“Connected” products—not just traditional IT products—are increasingly subject to cyber attacks globally. The question companies are (and should be) asking is no longer whether there will be an attack involving Internet of Things devices and infrastructure, but when. Join us on May 24 for the third installment of our 2017 IoT webinar series and get practical guidance from our international team of cybersecurity lawyers, who will present key elements of Hogan Lovells’ well-received client workshop on this rapidly evolving topic.
In the past month, the National Institute of Standards and Technology has issued a draft update to its flagship cybersecurity framework as well as new standalone guidance on how organizations can plan to recover from cybersecurity events. The publication of these documents demonstrates NIST’s ongoing focus on providing substantive guidance to the private and public sectors alike on cybersecurity risk management. In this post we summarize the highlights of each of these new NIST publications.
Please join us for our October 2016 Privacy and Cybersecurity Events.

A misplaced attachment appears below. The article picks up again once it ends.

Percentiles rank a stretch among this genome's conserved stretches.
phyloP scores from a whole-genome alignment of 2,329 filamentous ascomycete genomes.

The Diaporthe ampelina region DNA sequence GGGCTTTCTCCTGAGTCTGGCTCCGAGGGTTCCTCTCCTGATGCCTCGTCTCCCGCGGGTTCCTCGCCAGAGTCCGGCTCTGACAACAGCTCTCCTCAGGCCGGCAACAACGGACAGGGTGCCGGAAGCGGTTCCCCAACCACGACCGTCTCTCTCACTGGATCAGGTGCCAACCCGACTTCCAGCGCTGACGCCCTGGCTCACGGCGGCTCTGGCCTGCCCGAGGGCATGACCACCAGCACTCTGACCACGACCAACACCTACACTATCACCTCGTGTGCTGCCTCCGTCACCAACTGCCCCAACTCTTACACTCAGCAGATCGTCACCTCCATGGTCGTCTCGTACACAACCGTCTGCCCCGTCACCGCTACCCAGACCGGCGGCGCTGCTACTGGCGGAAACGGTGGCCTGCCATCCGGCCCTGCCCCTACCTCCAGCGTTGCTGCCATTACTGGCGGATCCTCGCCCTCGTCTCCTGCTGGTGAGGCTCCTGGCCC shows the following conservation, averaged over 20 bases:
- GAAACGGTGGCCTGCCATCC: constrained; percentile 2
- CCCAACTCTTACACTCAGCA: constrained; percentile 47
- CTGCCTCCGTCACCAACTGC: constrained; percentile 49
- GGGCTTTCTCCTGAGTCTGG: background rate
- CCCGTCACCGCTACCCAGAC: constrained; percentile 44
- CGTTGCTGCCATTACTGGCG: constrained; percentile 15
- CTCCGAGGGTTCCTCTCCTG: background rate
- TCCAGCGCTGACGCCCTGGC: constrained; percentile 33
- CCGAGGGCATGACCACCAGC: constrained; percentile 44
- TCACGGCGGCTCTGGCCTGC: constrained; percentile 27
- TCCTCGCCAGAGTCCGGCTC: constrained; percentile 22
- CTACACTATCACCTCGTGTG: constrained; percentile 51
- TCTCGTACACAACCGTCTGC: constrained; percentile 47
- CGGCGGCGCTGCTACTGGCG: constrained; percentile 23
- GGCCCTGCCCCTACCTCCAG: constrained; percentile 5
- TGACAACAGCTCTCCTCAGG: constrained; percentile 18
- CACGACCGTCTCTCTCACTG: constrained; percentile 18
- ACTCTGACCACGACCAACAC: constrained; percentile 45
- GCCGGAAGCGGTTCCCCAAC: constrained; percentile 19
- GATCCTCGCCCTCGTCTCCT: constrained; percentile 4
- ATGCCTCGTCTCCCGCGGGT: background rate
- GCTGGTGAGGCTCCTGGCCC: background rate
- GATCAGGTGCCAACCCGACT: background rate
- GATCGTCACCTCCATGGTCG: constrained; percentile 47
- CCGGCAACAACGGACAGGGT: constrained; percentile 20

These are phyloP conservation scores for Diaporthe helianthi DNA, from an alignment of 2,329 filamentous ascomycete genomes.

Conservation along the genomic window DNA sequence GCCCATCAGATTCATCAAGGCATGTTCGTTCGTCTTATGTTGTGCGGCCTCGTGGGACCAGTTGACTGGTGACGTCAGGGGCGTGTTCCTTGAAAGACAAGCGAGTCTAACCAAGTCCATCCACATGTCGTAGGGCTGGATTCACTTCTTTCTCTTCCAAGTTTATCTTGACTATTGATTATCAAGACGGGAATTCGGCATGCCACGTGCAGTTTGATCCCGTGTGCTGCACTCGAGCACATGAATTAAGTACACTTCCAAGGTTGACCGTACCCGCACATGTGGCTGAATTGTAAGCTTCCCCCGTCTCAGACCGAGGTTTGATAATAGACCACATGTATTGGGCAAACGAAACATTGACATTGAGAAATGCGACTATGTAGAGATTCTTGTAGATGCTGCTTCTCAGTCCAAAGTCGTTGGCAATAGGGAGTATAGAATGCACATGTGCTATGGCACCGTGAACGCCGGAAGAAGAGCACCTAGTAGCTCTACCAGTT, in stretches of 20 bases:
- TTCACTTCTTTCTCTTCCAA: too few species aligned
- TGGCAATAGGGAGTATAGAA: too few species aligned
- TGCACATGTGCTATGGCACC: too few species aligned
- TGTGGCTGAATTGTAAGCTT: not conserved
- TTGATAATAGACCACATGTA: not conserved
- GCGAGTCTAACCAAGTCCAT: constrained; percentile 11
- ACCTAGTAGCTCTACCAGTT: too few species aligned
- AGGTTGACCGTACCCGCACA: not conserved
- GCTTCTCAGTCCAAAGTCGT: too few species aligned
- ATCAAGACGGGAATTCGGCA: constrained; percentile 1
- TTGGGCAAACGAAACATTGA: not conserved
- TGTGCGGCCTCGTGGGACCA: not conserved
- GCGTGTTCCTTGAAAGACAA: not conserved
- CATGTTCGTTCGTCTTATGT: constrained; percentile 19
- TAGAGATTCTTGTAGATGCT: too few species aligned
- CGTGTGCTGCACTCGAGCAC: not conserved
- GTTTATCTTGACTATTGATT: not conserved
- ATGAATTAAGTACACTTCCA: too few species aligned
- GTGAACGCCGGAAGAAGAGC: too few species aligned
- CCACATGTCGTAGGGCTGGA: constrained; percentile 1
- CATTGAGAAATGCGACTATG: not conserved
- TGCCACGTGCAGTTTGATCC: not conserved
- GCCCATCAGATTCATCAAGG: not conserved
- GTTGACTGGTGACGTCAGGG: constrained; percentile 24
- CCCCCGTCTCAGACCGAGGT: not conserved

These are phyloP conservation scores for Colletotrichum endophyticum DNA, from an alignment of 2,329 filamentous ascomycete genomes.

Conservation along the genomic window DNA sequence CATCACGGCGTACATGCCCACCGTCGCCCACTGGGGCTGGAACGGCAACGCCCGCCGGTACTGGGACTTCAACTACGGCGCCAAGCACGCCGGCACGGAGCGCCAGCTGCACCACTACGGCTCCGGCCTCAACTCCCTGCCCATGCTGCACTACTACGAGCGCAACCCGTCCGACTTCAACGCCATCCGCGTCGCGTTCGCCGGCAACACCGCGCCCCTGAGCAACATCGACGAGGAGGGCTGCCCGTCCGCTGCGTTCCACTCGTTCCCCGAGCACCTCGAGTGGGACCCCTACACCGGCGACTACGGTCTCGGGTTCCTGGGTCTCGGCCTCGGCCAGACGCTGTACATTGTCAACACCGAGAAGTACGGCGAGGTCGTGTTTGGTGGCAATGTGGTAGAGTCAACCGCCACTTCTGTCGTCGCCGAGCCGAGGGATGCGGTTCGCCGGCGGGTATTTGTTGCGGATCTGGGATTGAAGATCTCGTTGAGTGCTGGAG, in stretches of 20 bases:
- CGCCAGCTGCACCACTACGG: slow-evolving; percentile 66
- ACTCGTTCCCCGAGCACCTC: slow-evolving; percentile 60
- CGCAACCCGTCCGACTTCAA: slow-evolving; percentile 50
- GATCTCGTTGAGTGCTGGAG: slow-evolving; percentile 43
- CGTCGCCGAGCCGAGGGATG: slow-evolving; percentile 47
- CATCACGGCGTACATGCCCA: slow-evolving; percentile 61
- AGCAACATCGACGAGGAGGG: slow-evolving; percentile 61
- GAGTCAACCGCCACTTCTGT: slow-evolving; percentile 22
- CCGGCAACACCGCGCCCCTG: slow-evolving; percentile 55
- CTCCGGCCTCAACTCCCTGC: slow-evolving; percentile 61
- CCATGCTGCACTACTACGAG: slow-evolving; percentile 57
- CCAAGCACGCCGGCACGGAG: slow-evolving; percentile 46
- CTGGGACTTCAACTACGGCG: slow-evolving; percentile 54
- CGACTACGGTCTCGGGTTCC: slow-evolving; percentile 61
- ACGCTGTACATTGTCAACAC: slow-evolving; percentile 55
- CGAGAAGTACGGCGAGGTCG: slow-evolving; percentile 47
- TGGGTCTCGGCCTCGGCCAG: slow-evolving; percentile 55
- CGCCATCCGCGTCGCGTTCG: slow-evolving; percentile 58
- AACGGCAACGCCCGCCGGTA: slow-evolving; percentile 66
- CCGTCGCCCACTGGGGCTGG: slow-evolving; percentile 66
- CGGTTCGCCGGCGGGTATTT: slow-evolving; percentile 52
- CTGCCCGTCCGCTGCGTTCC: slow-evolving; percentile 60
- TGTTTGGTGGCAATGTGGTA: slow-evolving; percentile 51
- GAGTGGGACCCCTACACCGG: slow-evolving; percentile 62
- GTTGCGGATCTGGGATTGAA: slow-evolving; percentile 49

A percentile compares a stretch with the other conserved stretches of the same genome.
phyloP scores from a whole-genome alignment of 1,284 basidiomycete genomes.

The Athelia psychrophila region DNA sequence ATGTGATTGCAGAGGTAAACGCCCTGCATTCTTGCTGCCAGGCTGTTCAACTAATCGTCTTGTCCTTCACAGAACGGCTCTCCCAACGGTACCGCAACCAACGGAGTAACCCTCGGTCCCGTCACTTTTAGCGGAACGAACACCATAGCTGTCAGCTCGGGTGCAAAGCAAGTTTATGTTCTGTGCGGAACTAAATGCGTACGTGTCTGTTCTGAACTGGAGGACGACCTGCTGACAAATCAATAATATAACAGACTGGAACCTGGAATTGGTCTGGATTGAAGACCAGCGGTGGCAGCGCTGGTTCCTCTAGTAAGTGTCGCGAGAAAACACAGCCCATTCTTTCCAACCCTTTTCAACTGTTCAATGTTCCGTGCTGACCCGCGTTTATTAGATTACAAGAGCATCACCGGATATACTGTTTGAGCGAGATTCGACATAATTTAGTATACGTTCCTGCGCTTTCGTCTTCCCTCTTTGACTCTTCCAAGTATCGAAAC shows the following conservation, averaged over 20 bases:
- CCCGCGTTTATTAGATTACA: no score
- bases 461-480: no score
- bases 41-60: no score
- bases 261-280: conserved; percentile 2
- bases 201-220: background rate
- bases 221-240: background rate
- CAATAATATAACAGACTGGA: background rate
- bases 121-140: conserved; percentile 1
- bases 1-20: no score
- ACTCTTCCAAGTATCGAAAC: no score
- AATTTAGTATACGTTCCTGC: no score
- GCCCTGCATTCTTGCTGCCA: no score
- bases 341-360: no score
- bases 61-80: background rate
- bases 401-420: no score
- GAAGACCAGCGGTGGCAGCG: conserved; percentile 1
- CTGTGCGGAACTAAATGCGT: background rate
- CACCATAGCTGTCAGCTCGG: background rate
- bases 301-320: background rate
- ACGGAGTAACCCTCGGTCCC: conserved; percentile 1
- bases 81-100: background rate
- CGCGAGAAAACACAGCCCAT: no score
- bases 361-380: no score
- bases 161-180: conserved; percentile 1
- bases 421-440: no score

Cybersecurity risk continues to evolve at an astonishingly rapid rate, prompting companies to review and adjust their plans to deal with the fast-moving threats posed by an increasingly connected world. At the same time, cybersecurity law and regulation around the world are coming of age. In this complex and uncertain environment, it is not surprising that lawyers are increasingly being asked to guide on governance, counsel on compliance and risk allocation, and lead in the event of a cyber incident.
Drawing on our work with clients across the globe, Hogan Lovells’ cross-practice team of cybersecurity lawyers has launched Ready, Set, Respond, a new set of online cybersecurity resources.
This article is not about morality but about an urgently-needed change in behaviour. For real and for good. The much talked-about saga involving the theft and subsequent publication of customer data from extramarital affairs website Ashley Madison, has sparked many debates. Opinions have ranged from those who see this as a just punishment for the organised cheating industry to those who have ranked this hack as the most serious privacy violation since the invention of the Internet. The degree of sympathy for the victims has also been variable, but what appears to be a constant theme is the perception that this incident will have more dramatic consequences than any other cyber-attacks we have seen.